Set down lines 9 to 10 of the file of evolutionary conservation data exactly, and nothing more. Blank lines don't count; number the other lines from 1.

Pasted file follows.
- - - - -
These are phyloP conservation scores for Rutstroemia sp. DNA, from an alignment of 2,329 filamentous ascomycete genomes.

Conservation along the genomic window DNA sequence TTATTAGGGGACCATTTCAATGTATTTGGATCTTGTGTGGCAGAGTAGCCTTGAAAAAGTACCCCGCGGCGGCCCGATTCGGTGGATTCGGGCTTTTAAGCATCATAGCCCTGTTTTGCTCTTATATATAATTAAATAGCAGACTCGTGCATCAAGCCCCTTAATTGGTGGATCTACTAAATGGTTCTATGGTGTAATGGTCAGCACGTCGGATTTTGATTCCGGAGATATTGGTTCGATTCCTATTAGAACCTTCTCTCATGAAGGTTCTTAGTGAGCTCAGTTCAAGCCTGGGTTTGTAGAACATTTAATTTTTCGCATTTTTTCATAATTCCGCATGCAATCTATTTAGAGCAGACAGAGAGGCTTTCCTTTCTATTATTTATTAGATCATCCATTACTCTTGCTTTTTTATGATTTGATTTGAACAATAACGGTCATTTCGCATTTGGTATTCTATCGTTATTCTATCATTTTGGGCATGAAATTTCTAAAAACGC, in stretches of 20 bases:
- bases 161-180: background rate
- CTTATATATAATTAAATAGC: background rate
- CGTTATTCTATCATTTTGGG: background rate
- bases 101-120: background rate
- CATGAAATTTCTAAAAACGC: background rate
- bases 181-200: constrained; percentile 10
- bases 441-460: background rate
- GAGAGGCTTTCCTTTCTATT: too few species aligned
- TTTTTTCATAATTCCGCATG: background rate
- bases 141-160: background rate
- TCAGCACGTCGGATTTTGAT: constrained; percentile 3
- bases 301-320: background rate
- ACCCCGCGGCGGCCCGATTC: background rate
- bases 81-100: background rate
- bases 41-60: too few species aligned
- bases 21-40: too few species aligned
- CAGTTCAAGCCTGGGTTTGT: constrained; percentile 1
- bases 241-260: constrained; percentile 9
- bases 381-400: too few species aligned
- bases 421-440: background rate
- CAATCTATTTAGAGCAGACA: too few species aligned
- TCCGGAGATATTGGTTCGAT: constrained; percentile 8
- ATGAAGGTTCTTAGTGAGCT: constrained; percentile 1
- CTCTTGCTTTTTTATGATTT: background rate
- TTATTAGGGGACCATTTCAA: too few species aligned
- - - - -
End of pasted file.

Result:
- bases 441-460: background rate
- GAGAGGCTTTCCTTTCTATT: too few species aligned